Dartmouth (Tuck) Application Essays for 2010-2011

Darmouth’s Tuck School of Business recently published its admissions essay topics for the 2010-2011 application season. You’ll see that some of the questions have changed a bit vs. last year’s essays, although Tuck still hits on the same themes this year. That suggests that the school still feels that these themes (e.g., leadership and overcoming adversity) work well for the school in terms of finding applicants who are good Tuck material.

Note that Tuck does not have hard word limits for its essays, but the school does provide some rough guidance: “Although there is no restriction on the length of your response, most applicants use, on average, 500 words for each essay.”

Here are Tuck’s essays, followed by our comments in italics:

Dartmouth (Tuck) Admissions Essays

  1. Why is an MBA a critical next step toward your short- and long-term career goals? Why is Tuck the best MBA program for you? (If you are applying for a joint or dual degree, please explain how the additional degree will contribute to those goals.)

    This is the fairly standard “Why an MBA? Why this school?” question that most schools ask. Tuck takes the concept of “fit” very seriously when evaluating candidates — maybe more so than any other top school, given its small class size and remote location — so be sure that you can present a compelling argument for why Tuck in particular is the right place for you to earn your MBA. If your answer has everything to do with you and nothing to do with Tuck, then you probably have more work to do in researching the school.

  2. Discuss your most meaningful leadership experience. What did you learn about your own individual strengths and weaknesses through this experience?

    This question is new this year, and replaces another leadership question. Interestingly, last year’s question was more specific and contained more clues as to what exactly Tuck looks for in its applicants. As we noted last year, the previous question was maybe a bit ambitious in terms of how much an applicant could cover in about 500 words. Still, the advice we gave last year remains mostly the same: Keep your response focused on one single situation, what action you took, and what the results were (Situation-Action-Result,” or “SAR” as we call it at Veritas Prep). Note the last part of the question, about what you learned about yourself. What exactly happened is very important, but so is evidence of self-reflection. Ideally you can show that you learned something about yourself, such as a shortcoming or lack of experience, that you were able to act on and improve. That’s the richest type of response one can give here.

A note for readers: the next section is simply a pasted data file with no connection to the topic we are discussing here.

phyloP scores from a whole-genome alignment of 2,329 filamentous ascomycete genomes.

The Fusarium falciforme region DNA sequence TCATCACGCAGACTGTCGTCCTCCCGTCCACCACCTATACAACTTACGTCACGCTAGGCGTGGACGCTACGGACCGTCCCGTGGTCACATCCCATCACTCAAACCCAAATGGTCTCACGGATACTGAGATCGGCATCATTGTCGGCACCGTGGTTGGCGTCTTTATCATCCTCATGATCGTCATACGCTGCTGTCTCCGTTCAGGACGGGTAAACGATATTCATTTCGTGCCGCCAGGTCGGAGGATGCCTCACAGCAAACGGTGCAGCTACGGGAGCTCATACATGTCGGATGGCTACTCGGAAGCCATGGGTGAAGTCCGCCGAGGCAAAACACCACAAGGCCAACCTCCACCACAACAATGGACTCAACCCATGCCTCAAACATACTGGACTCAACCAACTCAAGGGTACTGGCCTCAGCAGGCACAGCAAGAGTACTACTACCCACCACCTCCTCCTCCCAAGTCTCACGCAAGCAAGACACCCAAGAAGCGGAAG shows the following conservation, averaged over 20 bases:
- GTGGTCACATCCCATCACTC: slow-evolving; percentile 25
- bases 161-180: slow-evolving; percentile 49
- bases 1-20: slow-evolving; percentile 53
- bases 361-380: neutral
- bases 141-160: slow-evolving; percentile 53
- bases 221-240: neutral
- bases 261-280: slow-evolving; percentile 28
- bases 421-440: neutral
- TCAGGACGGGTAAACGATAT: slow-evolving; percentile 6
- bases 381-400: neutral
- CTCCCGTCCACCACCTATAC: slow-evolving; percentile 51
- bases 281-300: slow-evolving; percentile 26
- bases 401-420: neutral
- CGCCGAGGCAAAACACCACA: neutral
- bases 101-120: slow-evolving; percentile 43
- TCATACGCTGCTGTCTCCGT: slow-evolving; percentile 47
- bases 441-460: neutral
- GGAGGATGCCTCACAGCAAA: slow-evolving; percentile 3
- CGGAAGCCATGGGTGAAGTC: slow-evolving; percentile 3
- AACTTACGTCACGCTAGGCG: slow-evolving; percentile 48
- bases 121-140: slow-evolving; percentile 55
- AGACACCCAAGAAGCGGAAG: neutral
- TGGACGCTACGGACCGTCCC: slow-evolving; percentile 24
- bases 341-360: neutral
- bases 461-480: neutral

3. What is the greatest challenge or hurdle you have overcome, either personally or professionally, and how did you manage to do so?

    This question is also new, and replaces one about the toughest criticism you ever received. While this question is certainly different, in many respects it addresses the same core attribute that Tuck wants to see in its applicants: The ability to objectively take a challenge and setback and turn it into something positive, coming out better in the end. It’s interesting that Tuck had gotten away from the “toughest feedback” or “biggest failure” questions, since those tend to be very revealing. This question is subtly different, but there are many responses that could work for a “failure” question that could still work well here. In fact, writing a response about overcoming a failure or weakness will usually more powerful than answering with “My biggest challenge was completing a marathon.” While that’s impressive, it’s far less revealing than a story about a time when you had to make a more fundamental change to who you are as a person and as a leader.

  4. Tuck seeks candidates of various backgrounds who can bring new perspectives to our community. How will your unique personal history, values, and/or life experiences contribute to the culture at Tuck?

    This is a good chance to specifically highlight any strengths or themes that may need more emphasis in your application. Everything in your background is fair game here: your work experience, your personal life, and your hobbies all make you unique. Don’t just think of “diversity” in terms of race or national origin!

  5. (Optional) Please provide any additional insight or information that you have not addressed elsewhere that may be helpful in reviewing your application (e.g., unusual choice of evaluators, weaknesses in academic performance, unexplained job gaps or changes, etc.). Complete this question only if you feel your candidacy is not fully represented by this application.

    As always, only use this essay if you need to explain a low undergraduate GPA or other potential blemish in your background. No need to harp on a minor weakness and sound like you’re making excuses when you don’t need any. More generally, if you don’t have anything else you need to tell the admissions office, it’s okay to skip this essay!

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